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Korean J Anesthesiol > Volume 76(4); 2023 > Article
Wang, Lin, Chen, Lan, Hung, Chen, Liu, Yen, Chou, Cherng, and Tam: Effect of patient decision aids on choice between sugammadex and neostigmine in surgeries under general anesthesia: a multicenter randomized controlled trial



Shared decision making using patient decision aids (PtDAs) was established over a decade ago, but few studies have evaluated its efficacy in Asian countries. We therefore evaluated the application of PtDAs in a decision conflict between two muscle relaxant reversal agents, neostigmine and sugammadex, and sequentially analyzed the regional differences and operating room turnover rates.


This multicenter, outcome-assessor-blind, randomized controlled trial included 3,132 surgical patients from two medical centers admitted between March 2020 and August 2020. The patients were randomly divided into the classical and PtDA groups for pre-anesthesia consultations. Their clinicodemographic characteristics were analyzed to identify variables influencing the choice of reversal agent. On the day of the pre-anesthesia consultation, the patients completed the four SURE scale (sure of myself, understand information, risk-benefit ratio, encouragement) screening items. The operating turnover rates were also evaluated using anesthesia records.


Compared with the classical group, the PtDA group felt more confident about receiving sufficient medical information (P < 0.001), felt better informed about the advantages and disadvantages of the medications (P < 0.001), exhibited a superior understanding of the benefits and risks of their options (P < 0.001), and felt surer about their choice (P < 0.001). Moreover, the PtDA group had a significantly greater tendency to choose sugammadex over neostigmine (P < 0.001).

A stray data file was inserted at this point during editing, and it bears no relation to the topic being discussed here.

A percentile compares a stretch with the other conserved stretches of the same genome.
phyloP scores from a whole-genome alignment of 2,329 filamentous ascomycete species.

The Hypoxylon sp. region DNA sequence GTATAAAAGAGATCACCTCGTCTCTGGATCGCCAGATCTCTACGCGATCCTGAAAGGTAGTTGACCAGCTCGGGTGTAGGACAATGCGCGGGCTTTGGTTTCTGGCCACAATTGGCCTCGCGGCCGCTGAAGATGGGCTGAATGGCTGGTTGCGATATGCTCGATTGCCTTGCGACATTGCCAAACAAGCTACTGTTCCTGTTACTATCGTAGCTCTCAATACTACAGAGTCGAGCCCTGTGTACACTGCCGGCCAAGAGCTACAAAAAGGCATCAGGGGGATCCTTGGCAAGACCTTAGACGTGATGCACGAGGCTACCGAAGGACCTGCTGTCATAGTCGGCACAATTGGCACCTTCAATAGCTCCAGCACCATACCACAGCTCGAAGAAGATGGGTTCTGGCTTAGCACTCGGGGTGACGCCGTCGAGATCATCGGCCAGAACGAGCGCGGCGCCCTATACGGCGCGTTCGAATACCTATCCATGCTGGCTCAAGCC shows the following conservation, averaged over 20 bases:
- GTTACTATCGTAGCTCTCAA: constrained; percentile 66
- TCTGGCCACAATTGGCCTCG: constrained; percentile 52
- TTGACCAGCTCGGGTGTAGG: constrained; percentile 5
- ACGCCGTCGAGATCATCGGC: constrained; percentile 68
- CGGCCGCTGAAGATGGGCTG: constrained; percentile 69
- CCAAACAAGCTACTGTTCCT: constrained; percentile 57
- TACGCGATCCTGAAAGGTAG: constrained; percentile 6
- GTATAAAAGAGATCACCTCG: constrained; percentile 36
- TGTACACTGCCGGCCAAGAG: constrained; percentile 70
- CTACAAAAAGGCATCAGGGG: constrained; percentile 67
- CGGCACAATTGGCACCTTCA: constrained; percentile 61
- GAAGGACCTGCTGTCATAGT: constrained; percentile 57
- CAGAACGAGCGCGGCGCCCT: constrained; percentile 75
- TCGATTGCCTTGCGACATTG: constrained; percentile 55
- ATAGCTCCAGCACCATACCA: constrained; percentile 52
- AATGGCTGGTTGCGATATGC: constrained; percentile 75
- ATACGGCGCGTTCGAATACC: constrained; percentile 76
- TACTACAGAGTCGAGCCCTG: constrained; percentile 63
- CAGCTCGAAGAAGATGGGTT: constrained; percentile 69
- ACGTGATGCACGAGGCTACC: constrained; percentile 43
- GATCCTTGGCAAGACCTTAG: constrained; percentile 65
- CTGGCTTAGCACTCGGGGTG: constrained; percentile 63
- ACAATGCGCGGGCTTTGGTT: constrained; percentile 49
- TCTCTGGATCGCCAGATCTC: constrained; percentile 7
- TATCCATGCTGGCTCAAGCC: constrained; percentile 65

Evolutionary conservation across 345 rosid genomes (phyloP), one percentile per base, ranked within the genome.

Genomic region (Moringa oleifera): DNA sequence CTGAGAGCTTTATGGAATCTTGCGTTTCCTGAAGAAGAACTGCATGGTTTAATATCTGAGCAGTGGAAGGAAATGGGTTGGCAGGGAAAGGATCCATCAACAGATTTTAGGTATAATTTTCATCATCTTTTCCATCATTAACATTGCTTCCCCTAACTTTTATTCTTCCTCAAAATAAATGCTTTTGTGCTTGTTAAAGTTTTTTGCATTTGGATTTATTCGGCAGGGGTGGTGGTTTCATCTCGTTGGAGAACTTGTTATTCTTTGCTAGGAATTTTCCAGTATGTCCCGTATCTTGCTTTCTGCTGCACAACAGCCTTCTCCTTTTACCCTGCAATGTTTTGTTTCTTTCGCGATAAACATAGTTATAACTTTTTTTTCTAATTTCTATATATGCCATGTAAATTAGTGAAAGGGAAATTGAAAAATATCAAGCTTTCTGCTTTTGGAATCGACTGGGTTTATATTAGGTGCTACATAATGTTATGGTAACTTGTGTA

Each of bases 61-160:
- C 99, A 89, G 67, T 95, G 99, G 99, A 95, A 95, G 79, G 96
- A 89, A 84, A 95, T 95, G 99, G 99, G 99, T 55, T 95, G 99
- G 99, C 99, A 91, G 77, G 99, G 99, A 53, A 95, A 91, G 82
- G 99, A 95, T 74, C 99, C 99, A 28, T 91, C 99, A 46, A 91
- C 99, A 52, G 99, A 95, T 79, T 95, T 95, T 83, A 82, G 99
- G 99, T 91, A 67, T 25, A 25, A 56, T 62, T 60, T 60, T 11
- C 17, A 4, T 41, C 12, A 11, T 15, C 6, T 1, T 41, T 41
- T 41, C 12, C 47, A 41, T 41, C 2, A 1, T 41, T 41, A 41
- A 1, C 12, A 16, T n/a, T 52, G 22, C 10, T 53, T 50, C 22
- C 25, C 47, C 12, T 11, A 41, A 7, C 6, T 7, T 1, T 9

PtDA interventions in pre-anesthesia consultations provided surgical patients with clear knowledge and better support. PtDAs should be made available in other medical fields to enhance shared clinical decision-making.


Muscle relaxants play a central role in general anesthesia; however, the safe reversal of neuromuscular blocks for tracheal extubation remains challenging. Acetylcholinesterase inhibitors, particularly neostigmine, have traditionally been used for the reversal of nondepolarizing neuromuscular blocking agents, as complete reversal can be achieved in only 15–30 min. However, they entail serious limitations. For instance, their indirect mechanism of action (competing with the same receptors as muscle relaxants) may lead to residual neuromuscular block. Moreover, neostigmine-related muscarinic side effects are common, such as postoperative nausea and vomiting, QT interval prolongation, bradycardia, and bronchospasm [1,2].